I have used the sharpmaker for a few years and have gotten some really good edges a few problems I had with it was sharpening took a very long time. Also the tip if the knife never seemed to get as sharp. I never worked one side of the knife at a time as far as creating a burr on one side then switching to the next I just alternated strokes. I may try that with the edge pro. I have been getting a decent burr hard to notice on the 400 stone or 1k. I need to use the drill stop collar I am sure that is causing some problems with stone thickness. One thing I noticed is EPA creates a nice even bevel from heel to tip. It seems to cut the knife metal fast compared to the sharp maker. I have gotten two knives to a barely shaving sharp edge. A few swipes on a ceramic seems to make it a little better. I have sharpened about six knives 1 knife had a very nice edge it had a very simple shape and it was a carbon steel blade. I guess slowing down and practice will get me a lot further down the road to a super edge.I will definitely need a few more high grit stones I assume I need to get a 2k as my next progression or can I go to a 4k shap or chosera 3k from the 1k chosera. I also plan to get a bamboo 150 once I wear out the ep 120. What stone progression would you put between the 150 and 1k when I replace those stones. Sorry about this random bunch of ramblings and questions. I am just trying to absorb all the knowledge I can about the EPA and try and inmpliment it the next time I use it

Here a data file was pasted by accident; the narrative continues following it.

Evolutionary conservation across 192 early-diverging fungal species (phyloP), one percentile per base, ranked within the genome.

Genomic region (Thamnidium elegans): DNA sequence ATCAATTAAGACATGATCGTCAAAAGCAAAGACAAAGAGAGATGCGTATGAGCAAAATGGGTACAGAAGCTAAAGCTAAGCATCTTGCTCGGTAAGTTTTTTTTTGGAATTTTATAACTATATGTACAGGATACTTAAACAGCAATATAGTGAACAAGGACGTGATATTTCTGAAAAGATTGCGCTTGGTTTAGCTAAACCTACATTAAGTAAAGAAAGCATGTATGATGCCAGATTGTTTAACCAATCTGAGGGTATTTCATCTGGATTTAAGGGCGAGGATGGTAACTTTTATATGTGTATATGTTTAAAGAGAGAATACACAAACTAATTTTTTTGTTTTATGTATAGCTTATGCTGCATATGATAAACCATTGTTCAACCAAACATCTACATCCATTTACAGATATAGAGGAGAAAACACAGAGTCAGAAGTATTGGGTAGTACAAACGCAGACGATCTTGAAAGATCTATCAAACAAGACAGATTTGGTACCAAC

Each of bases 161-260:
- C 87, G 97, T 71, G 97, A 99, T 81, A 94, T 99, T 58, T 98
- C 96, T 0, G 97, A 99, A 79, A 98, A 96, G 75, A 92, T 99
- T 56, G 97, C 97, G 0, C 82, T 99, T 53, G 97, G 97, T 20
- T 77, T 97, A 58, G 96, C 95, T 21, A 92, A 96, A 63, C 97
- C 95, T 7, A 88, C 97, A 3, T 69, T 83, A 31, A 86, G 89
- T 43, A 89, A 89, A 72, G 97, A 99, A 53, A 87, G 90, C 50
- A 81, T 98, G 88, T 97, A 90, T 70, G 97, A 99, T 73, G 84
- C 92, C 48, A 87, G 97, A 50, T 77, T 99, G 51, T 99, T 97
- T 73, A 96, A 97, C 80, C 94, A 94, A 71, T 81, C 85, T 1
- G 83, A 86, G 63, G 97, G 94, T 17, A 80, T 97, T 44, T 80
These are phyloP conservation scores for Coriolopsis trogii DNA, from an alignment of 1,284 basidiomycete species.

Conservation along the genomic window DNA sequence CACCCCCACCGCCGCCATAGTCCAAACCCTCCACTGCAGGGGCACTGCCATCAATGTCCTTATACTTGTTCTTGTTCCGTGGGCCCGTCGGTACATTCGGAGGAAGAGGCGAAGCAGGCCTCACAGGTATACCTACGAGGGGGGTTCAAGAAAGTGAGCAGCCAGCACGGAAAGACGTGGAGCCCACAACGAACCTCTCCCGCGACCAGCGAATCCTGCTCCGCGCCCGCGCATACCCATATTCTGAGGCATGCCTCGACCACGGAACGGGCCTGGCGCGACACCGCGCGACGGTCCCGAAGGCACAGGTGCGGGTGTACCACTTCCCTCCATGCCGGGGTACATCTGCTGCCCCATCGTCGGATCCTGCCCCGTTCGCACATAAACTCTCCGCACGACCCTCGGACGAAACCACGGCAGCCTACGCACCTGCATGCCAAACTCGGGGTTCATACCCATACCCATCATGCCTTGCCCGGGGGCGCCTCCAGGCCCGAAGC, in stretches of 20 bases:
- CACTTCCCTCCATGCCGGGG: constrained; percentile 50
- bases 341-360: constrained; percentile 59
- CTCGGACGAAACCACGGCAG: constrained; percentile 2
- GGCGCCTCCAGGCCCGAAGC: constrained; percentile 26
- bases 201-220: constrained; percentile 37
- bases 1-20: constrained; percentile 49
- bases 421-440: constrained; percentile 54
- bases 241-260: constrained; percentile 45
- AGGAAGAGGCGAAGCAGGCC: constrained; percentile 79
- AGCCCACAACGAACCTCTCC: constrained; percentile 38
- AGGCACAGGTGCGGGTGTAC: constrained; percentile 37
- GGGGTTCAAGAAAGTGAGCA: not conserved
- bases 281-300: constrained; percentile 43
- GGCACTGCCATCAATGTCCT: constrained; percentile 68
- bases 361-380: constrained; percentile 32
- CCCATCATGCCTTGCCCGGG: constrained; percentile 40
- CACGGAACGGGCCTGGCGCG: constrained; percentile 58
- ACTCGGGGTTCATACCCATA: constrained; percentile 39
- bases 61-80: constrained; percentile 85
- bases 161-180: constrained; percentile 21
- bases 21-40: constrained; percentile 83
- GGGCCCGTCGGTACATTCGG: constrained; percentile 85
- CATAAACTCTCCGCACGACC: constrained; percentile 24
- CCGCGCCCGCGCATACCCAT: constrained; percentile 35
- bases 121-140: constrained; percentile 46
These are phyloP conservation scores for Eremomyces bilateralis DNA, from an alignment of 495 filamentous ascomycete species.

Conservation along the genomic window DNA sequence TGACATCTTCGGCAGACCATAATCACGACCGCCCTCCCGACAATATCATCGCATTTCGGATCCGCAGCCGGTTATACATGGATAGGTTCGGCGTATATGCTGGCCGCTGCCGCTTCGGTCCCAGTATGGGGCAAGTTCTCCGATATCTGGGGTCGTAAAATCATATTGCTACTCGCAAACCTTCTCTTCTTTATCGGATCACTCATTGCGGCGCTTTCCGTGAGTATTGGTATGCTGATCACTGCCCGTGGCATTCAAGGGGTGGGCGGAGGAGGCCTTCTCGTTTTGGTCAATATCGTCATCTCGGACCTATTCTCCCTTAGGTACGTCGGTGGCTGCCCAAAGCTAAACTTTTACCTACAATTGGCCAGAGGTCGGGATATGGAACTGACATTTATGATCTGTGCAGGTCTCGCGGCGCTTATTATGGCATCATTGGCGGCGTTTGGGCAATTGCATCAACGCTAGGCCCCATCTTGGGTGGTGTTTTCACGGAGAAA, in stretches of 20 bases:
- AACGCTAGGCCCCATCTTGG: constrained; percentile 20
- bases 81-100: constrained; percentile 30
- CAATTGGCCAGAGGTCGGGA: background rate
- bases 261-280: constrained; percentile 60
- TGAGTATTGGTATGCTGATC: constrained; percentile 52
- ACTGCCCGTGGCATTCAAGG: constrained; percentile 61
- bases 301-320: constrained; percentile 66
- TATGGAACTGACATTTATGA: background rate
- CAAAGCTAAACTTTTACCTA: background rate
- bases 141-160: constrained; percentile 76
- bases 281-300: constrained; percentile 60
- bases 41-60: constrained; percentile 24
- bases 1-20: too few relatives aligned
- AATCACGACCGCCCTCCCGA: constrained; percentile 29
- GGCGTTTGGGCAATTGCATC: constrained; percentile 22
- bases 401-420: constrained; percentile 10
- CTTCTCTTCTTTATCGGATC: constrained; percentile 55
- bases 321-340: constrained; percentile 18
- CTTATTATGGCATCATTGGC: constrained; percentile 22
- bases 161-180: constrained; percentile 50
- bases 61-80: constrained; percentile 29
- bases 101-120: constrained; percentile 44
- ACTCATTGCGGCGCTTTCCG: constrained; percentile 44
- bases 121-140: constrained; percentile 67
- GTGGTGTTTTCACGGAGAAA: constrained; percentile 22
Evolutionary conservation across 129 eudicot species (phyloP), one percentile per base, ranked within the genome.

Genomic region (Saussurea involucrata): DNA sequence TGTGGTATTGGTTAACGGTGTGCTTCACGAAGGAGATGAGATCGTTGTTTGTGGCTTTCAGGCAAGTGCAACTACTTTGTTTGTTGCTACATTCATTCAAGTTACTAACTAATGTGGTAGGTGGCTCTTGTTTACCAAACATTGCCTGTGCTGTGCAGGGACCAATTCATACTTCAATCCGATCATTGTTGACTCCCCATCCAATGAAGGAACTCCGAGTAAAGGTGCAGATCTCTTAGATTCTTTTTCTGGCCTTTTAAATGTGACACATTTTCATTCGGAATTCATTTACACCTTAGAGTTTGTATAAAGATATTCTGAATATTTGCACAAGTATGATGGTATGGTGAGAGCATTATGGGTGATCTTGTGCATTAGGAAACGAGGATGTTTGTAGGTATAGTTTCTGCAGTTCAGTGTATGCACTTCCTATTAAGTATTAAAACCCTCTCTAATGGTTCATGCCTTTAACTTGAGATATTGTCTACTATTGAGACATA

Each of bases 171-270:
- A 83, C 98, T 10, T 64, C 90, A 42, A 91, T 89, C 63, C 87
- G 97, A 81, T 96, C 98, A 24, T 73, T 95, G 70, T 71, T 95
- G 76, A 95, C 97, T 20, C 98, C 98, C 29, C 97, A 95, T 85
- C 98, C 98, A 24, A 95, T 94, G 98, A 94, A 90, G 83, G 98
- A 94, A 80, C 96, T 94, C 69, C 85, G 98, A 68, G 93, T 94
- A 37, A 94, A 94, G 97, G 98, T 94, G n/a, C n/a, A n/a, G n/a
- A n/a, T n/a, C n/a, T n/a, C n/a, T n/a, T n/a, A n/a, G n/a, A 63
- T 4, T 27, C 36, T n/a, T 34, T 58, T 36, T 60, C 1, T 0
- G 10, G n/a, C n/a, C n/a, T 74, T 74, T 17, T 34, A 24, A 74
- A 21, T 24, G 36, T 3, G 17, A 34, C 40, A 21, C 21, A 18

Thanks for all the help
Tue Dec 10, 2013 1:03 pm
I think without a doubt the hardest thing about sharpening knives is deciding which stones to get.
There are so many great choices. There are several here that can give great advice because they have used so many different types. Good luck with your research and choices. One thing I believe is no matter which stones you select from advice here you'll have a great setup. Have fun.
Tue Dec 10, 2013 1:18 pm
What is your opinion on reprofiling with a edge pro and then putting a micro bevel on with a sharp maker. Also do you think you can get a better edge just using the edge pro.
Tue Dec 10, 2013 2:11 pm
Edgepro all the way.....no arguments here dude...
Start & stay with the precision...